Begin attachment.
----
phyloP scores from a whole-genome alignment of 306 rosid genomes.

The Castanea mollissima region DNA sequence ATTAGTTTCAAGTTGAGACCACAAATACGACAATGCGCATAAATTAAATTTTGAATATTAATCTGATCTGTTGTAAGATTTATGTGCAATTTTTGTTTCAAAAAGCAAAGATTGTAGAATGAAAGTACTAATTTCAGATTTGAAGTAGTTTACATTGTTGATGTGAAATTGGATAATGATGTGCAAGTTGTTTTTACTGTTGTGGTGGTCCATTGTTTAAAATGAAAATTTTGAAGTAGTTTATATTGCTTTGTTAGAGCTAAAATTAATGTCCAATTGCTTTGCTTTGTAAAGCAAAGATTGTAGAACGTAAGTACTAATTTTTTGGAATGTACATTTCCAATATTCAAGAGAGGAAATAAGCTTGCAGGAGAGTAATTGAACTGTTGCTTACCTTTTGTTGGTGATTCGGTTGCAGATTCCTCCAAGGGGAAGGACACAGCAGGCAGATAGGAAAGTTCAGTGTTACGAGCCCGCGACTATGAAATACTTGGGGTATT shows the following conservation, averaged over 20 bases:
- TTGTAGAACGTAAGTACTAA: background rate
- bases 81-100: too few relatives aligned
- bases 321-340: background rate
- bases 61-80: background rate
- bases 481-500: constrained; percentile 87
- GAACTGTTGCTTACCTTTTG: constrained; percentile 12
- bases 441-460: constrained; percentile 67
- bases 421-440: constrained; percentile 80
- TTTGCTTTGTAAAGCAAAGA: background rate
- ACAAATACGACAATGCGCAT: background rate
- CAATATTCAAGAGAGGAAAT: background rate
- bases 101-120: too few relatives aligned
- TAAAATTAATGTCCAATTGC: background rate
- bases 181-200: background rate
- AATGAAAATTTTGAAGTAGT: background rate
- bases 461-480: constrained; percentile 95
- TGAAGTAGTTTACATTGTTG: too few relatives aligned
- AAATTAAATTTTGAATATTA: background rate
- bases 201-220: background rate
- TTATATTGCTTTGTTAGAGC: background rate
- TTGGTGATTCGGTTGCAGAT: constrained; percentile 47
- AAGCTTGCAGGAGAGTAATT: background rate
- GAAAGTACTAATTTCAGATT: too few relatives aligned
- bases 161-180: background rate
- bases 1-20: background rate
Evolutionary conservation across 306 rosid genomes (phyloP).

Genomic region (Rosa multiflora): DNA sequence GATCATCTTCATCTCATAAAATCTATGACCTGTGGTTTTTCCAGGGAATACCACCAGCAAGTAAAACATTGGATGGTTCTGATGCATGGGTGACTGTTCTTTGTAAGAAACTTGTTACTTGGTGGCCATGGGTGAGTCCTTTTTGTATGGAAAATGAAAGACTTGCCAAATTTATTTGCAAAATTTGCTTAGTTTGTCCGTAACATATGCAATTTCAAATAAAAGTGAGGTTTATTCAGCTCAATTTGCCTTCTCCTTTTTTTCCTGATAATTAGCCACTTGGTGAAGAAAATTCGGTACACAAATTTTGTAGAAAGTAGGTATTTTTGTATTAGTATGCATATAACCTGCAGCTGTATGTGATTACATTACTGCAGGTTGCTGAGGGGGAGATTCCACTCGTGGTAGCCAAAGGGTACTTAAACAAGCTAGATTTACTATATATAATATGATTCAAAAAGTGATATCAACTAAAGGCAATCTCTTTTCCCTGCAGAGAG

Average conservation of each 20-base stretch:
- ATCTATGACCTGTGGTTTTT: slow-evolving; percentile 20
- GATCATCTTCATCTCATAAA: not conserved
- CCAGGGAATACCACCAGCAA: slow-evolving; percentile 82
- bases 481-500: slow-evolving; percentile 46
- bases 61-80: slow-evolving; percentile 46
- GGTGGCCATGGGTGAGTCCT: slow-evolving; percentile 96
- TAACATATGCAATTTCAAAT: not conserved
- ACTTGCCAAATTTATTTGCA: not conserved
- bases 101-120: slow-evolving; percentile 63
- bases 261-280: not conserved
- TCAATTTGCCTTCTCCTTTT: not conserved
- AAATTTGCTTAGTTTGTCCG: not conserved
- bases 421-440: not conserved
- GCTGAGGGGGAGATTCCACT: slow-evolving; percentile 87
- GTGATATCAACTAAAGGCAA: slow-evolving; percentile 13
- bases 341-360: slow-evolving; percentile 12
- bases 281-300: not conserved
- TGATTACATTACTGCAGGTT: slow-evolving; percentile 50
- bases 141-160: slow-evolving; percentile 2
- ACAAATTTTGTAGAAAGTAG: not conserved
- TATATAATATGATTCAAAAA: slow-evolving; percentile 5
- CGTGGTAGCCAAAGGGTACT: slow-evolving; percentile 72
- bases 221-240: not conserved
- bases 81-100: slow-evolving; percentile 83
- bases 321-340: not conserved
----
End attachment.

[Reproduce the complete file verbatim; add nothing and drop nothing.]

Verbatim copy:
phyloP scores from a whole-genome alignment of 306 rosid genomes.

The Castanea mollissima region DNA sequence ATTAGTTTCAAGTTGAGACCACAAATACGACAATGCGCATAAATTAAATTTTGAATATTAATCTGATCTGTTGTAAGATTTATGTGCAATTTTTGTTTCAAAAAGCAAAGATTGTAGAATGAAAGTACTAATTTCAGATTTGAAGTAGTTTACATTGTTGATGTGAAATTGGATAATGATGTGCAAGTTGTTTTTACTGTTGTGGTGGTCCATTGTTTAAAATGAAAATTTTGAAGTAGTTTATATTGCTTTGTTAGAGCTAAAATTAATGTCCAATTGCTTTGCTTTGTAAAGCAAAGATTGTAGAACGTAAGTACTAATTTTTTGGAATGTACATTTCCAATATTCAAGAGAGGAAATAAGCTTGCAGGAGAGTAATTGAACTGTTGCTTACCTTTTGTTGGTGATTCGGTTGCAGATTCCTCCAAGGGGAAGGACACAGCAGGCAGATAGGAAAGTTCAGTGTTACGAGCCCGCGACTATGAAATACTTGGGGTATT shows the following conservation, averaged over 20 bases:
- TTGTAGAACGTAAGTACTAA: background rate
- bases 81-100: too few relatives aligned
- bases 321-340: background rate
- bases 61-80: background rate
- bases 481-500: constrained; percentile 87
- GAACTGTTGCTTACCTTTTG: constrained; percentile 12
- bases 441-460: constrained; percentile 67
- bases 421-440: constrained; percentile 80
- TTTGCTTTGTAAAGCAAAGA: background rate
- ACAAATACGACAATGCGCAT: background rate
- CAATATTCAAGAGAGGAAAT: background rate
- bases 101-120: too few relatives aligned
- TAAAATTAATGTCCAATTGC: background rate
- bases 181-200: background rate
- AATGAAAATTTTGAAGTAGT: background rate
- bases 461-480: constrained; percentile 95
- TGAAGTAGTTTACATTGTTG: too few relatives aligned
- AAATTAAATTTTGAATATTA: background rate
- bases 201-220: background rate
- TTATATTGCTTTGTTAGAGC: background rate
- TTGGTGATTCGGTTGCAGAT: constrained; percentile 47
- AAGCTTGCAGGAGAGTAATT: background rate
- GAAAGTACTAATTTCAGATT: too few relatives aligned
- bases 161-180: background rate
- bases 1-20: background rate
Evolutionary conservation across 306 rosid genomes (phyloP).

Genomic region (Rosa multiflora): DNA sequence GATCATCTTCATCTCATAAAATCTATGACCTGTGGTTTTTCCAGGGAATACCACCAGCAAGTAAAACATTGGATGGTTCTGATGCATGGGTGACTGTTCTTTGTAAGAAACTTGTTACTTGGTGGCCATGGGTGAGTCCTTTTTGTATGGAAAATGAAAGACTTGCCAAATTTATTTGCAAAATTTGCTTAGTTTGTCCGTAACATATGCAATTTCAAATAAAAGTGAGGTTTATTCAGCTCAATTTGCCTTCTCCTTTTTTTCCTGATAATTAGCCACTTGGTGAAGAAAATTCGGTACACAAATTTTGTAGAAAGTAGGTATTTTTGTATTAGTATGCATATAACCTGCAGCTGTATGTGATTACATTACTGCAGGTTGCTGAGGGGGAGATTCCACTCGTGGTAGCCAAAGGGTACTTAAACAAGCTAGATTTACTATATATAATATGATTCAAAAAGTGATATCAACTAAAGGCAATCTCTTTTCCCTGCAGAGAG

Average conservation of each 20-base stretch:
- ATCTATGACCTGTGGTTTTT: slow-evolving; percentile 20
- GATCATCTTCATCTCATAAA: not conserved
- CCAGGGAATACCACCAGCAA: slow-evolving; percentile 82
- bases 481-500: slow-evolving; percentile 46
- bases 61-80: slow-evolving; percentile 46
- GGTGGCCATGGGTGAGTCCT: slow-evolving; percentile 96
- TAACATATGCAATTTCAAAT: not conserved
- ACTTGCCAAATTTATTTGCA: not conserved
- bases 101-120: slow-evolving; percentile 63
- bases 261-280: not conserved
- TCAATTTGCCTTCTCCTTTT: not conserved
- AAATTTGCTTAGTTTGTCCG: not conserved
- bases 421-440: not conserved
- GCTGAGGGGGAGATTCCACT: slow-evolving; percentile 87
- GTGATATCAACTAAAGGCAA: slow-evolving; percentile 13
- bases 341-360: slow-evolving; percentile 12
- bases 281-300: not conserved
- TGATTACATTACTGCAGGTT: slow-evolving; percentile 50
- bases 141-160: slow-evolving; percentile 2
- ACAAATTTTGTAGAAAGTAG: not conserved
- TATATAATATGATTCAAAAA: slow-evolving; percentile 5
- CGTGGTAGCCAAAGGGTACT: slow-evolving; percentile 72
- bases 221-240: not conserved
- bases 81-100: slow-evolving; percentile 83
- bases 321-340: not conserved